Brian believes we are at the start of a new age of space travel, where space flight is on the verge of becoming routine. In this episode, he explores the latest science and takes a new look at his old films and asks: how far can we go in our exploration of the cosmos?
Professor Sue Black investigates a Christmas murder mystery to show how serious crimes are solved when there isn't a body. Sue is joined by an expert team including leading police specialists, forensic scientists and an award-winning dog. Assisting them, the audience help to unravel the mystery, using the latest forensic cameras, fingerprint techniques and DNA analysis. Remarkable soil analysis shows how a suspicious pair of muddy boots can be traced back to the most precise location. With insights into real serious crime investigations, Sue and her team draw on all their experience to solve the mysterious case.
A war has been raging for billions of years, killing trillions every single day, while we don’t even notice. This war involves the single deadliest being on our planet: The Bacteriophage.
Join scientists on the most ambitious Arctic research expedition of all time. Experts from over twenty different nations join the voyage of the massive Polarstern icebreaker as it’s gripped by the polar ice and drifts for nearly an entire year. From this unique research station, they can make long-term observations and perform experiments in unprecedented detail. Facing hungry polar bears, perilous sea ice cracks, and brutal cold, the team strives to understand the forces that are changing the region—and the world—forever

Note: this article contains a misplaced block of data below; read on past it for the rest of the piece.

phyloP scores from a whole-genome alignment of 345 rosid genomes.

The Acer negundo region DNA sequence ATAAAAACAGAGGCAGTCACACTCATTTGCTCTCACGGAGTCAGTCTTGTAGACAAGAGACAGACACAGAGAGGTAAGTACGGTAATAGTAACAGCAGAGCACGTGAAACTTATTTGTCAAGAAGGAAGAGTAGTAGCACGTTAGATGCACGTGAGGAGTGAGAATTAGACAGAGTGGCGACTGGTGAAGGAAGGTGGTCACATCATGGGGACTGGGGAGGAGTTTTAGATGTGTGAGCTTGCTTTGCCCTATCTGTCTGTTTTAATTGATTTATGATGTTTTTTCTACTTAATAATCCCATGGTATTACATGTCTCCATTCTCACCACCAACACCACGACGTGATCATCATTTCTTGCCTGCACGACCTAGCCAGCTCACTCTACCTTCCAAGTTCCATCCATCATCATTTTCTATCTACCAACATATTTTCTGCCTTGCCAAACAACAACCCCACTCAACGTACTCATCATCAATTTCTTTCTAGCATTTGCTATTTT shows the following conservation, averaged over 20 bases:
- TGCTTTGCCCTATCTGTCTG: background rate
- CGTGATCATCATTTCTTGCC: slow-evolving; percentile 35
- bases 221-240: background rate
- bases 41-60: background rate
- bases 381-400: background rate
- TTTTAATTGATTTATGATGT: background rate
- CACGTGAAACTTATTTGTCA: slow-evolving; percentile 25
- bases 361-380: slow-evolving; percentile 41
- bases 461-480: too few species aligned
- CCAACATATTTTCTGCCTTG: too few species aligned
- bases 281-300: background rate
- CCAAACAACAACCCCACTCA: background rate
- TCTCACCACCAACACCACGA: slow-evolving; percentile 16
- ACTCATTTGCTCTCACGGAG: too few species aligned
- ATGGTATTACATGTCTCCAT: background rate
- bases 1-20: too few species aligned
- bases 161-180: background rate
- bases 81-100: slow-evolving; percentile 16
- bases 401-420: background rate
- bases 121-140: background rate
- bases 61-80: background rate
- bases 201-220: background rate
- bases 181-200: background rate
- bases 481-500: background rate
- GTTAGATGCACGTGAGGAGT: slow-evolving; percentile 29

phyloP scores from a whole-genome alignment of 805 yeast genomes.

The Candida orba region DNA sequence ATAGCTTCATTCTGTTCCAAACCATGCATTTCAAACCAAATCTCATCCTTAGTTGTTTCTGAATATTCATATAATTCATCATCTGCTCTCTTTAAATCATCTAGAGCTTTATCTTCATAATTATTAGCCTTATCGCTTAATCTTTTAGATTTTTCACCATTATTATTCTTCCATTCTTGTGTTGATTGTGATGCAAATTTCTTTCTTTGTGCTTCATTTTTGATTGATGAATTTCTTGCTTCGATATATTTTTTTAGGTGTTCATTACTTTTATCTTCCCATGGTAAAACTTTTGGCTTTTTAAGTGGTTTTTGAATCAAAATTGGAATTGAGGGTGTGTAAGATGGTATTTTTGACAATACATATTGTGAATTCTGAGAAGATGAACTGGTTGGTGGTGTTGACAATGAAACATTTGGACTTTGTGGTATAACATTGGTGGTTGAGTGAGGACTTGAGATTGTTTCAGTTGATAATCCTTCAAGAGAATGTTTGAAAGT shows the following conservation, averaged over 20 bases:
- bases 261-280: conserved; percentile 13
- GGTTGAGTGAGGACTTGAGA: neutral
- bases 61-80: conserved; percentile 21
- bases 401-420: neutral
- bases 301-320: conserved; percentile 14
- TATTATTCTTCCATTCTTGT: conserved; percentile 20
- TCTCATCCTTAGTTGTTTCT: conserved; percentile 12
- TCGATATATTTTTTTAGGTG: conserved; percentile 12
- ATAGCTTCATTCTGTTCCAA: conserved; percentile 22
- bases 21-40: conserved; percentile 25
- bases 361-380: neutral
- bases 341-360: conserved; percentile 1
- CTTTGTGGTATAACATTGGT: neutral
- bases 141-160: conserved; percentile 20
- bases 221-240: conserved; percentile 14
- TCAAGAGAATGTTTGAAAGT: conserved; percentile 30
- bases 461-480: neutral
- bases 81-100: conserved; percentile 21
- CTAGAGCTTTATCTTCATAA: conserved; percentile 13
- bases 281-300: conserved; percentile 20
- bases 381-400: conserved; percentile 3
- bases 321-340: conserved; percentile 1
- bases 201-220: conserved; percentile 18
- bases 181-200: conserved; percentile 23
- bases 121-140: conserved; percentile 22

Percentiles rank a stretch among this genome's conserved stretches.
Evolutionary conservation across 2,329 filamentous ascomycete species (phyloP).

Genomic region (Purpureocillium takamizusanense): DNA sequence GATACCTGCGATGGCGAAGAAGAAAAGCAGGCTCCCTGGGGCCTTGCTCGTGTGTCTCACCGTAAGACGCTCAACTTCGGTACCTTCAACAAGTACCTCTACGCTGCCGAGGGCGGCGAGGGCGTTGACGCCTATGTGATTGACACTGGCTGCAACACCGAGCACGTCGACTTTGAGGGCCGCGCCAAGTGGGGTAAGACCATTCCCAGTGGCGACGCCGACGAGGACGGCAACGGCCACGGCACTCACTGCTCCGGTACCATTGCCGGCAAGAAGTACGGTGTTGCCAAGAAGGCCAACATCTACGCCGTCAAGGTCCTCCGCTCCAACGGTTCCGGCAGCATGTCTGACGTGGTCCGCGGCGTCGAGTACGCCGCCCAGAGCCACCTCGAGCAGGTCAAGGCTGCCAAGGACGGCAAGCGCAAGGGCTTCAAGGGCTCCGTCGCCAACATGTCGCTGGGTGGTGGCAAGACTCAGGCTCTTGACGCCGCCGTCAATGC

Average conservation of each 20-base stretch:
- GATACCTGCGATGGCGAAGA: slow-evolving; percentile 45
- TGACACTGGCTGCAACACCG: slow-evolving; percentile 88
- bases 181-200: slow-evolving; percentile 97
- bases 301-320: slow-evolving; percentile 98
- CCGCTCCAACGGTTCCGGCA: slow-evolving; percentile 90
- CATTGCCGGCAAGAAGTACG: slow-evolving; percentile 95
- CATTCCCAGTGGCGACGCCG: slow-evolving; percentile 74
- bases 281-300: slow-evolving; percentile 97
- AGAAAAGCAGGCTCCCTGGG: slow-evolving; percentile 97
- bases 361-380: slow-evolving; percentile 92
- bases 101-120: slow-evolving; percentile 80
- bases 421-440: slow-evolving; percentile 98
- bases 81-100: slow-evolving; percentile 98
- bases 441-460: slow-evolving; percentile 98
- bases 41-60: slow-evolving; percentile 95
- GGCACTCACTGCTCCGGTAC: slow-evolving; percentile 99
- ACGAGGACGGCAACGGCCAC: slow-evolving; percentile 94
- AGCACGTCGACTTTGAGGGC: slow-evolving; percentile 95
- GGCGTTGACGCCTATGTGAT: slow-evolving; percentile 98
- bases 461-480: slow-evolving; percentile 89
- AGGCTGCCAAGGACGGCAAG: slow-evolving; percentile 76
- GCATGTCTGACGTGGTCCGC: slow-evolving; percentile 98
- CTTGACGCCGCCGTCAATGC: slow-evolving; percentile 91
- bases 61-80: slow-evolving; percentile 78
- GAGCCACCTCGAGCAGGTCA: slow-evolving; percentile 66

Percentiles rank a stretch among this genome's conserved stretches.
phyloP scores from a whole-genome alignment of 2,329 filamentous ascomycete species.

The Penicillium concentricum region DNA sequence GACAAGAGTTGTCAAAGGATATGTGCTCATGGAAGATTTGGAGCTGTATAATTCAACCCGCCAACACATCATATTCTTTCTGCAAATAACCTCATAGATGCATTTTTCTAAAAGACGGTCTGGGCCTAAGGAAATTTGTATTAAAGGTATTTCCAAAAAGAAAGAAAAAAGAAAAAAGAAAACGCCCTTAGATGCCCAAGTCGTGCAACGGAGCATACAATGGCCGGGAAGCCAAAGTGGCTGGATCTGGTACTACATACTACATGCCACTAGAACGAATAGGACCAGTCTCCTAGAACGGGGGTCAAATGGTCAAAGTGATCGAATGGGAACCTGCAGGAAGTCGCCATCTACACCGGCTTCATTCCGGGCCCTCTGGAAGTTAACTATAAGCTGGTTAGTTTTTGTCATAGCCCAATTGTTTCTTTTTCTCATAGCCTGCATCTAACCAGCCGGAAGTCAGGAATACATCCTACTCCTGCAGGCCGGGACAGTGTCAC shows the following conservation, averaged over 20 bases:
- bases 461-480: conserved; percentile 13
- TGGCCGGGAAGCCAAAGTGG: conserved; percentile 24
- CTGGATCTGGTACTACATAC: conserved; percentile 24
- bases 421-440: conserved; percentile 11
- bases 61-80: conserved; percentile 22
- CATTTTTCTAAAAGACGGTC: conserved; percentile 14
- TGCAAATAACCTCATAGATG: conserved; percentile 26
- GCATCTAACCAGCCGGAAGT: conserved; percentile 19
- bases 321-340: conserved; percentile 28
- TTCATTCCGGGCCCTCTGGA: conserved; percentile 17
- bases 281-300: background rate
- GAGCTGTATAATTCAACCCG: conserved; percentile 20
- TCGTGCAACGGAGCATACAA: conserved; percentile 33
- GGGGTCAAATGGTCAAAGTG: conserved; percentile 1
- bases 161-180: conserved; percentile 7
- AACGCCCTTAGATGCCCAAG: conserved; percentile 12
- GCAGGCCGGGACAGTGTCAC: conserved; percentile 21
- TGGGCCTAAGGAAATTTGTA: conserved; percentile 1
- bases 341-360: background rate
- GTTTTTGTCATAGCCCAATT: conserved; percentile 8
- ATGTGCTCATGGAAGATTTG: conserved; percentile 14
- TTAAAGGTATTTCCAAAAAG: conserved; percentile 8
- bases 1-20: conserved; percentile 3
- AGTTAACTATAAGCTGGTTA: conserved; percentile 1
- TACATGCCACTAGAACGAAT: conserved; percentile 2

The final lecture in the series begins with a 'heist'. A jewel thief steals a precious man-made diamond from the Royal Institution's collection. Can forensic evidence conclusively identify and convict the criminal responsible? To find out, the Royal Institution's lecture theatre is transformed into a courtroom and the audience acts as jury on the case, with a special guest king's counsel invited to defend the suspect. Forensic evidence is based on probability; it can never be 100 per cent certain. So, how convincing does the evidence need to be for the court of the Royal Institution's own jury to reach a guilty verdict? Includes insights from real criminal investigations.